Flight of the Conchords have received mixed reviews for their debut American TV show this weekend.
The first in the 12-part series, starring Perrier-nominated New Zealand comedians Jemaine Clement and Bret McKenzie, aired on HBO at 10.30pm on Sunday night.
In New York, where the series about the two low-key folk musicians is set, the Times hailed the show a "funny in an understated and clever way" while the Post called it “something new and hilarious, and completely different".
But for many other critics, the quirky, low-energy humour failed to strike a cord. Variety, for instance, said it was ‘pretty much a snooze until the music starts’.
Here’s what the reviewers said:
The New York Times:
"Conchords is a summer fling of a series, but it is funny, at times very funny. "
New York Post:
"A fantastic flight. Something new and hilarious, and completely different. Unlike anything else I have ever seen before."
“It has its moments of wiggy charm but lacks an essential ingredient: star charisma.”
NY Daily News:
"It may not be to everyone's liking - but the duo itself should be. Flight of the Conchords is a fish-out-of-water, musicians-out-of-money comedy featuring some funny, dry lines of dialogue and even funnier, drier songs. As a series, it could be a lot better, but there's no denying the appeal of the two musicians."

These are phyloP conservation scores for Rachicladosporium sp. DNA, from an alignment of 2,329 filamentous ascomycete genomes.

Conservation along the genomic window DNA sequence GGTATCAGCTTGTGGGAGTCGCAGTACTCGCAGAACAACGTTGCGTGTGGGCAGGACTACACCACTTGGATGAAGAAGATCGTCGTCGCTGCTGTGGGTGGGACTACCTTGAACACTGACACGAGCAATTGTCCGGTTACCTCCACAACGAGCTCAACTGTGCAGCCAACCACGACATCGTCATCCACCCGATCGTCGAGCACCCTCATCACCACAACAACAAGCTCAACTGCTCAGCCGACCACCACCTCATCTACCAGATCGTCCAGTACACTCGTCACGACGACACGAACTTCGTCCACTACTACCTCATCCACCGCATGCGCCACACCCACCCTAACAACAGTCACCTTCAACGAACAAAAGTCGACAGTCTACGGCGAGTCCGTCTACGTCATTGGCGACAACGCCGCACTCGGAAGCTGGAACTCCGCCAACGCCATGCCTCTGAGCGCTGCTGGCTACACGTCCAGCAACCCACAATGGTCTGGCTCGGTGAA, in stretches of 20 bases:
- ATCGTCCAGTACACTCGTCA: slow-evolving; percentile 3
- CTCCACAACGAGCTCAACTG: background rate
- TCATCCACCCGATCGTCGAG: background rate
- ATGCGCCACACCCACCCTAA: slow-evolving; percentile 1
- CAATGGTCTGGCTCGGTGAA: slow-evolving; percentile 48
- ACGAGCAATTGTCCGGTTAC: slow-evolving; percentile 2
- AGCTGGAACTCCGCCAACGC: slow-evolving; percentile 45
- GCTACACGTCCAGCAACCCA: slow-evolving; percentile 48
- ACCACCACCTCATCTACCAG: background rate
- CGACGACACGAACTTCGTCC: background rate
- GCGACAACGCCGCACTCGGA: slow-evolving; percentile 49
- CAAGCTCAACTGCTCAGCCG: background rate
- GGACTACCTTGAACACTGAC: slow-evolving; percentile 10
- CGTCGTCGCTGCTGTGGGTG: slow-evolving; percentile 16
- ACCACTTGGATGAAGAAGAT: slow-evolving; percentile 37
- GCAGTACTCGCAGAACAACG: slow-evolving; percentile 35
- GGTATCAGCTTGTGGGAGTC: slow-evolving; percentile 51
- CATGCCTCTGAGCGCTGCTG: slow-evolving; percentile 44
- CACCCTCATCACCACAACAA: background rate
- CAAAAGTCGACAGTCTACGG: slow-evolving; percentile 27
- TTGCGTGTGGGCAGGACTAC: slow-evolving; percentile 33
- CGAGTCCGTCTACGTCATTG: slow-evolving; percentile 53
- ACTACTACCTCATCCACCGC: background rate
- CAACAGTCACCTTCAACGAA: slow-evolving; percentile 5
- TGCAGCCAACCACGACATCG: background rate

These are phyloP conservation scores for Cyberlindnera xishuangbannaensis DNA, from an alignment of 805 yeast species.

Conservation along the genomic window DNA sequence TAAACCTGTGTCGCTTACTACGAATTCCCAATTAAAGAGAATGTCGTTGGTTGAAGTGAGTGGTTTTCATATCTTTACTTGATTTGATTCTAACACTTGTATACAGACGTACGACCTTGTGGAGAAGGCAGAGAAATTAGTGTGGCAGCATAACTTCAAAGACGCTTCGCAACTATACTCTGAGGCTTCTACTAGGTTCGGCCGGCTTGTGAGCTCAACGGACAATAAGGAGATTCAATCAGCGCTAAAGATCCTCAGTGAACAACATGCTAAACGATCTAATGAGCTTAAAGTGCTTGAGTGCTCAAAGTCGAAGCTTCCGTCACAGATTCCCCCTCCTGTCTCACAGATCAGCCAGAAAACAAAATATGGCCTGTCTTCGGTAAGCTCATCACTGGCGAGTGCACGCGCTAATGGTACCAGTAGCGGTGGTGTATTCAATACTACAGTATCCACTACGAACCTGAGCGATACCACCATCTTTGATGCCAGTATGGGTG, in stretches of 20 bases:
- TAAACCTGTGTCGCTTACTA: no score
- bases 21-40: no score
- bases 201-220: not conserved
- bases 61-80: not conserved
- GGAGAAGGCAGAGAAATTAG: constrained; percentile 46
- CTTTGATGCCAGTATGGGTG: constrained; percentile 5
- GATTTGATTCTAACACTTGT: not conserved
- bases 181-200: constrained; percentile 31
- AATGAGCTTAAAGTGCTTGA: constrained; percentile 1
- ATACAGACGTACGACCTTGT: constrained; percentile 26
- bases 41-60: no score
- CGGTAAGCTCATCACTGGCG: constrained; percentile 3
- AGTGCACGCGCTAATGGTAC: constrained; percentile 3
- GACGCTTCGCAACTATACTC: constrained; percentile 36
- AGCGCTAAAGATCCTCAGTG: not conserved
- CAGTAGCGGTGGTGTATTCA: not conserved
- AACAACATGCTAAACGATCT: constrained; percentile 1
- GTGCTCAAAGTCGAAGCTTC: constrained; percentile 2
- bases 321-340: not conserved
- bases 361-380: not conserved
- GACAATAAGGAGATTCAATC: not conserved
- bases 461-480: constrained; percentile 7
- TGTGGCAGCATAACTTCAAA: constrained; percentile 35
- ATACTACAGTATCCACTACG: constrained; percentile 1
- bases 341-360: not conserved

"Flight of the Conchords is not the kind of show that demands weekly viewing … the rudderlessness of Bret and Jemaine's lives threatens to make the episodes feel redundant. But I am nonetheless eager to see if the story gains momentum in the course of its 12-episode run, and grows from a sweet nothing into a sweet something about nothing.”
"Pretty much a snooze until the music starts, at which point the show kicks up into something quite weird and occasionally wonderful."
"The charms of this series are subtle, but only grow over the course of the first few episodes. Clement and McKenzie are well suited to understated, self-deprecating comedy, and their fertile imaginations are usually up to the task entertaining the short attention span of the YouTube generation."
Los Angeles Times:
"The art of the deadpan has been tuned to an exquisitely fine degree in HBO's new and consistently funny Flight of the Conchords."
"Some of it is mildly amusing, but there are few performers who can make this kind of slice-of-life comedy play (think Ricky Gervais), and none seem to be working on Conchords."
“The whole show is winningly offbeat, really - especially in how it never grovels, begs or exploits unpleasant bodily functions to get laughs. Flight of the Conchords might not have you slapping a knee in hysterics, but it may well cause contented chortling inside -- the kind of laughter that's probably good for the soul, good for the digestion and, in this case, good TV.’
Click here to watch the episode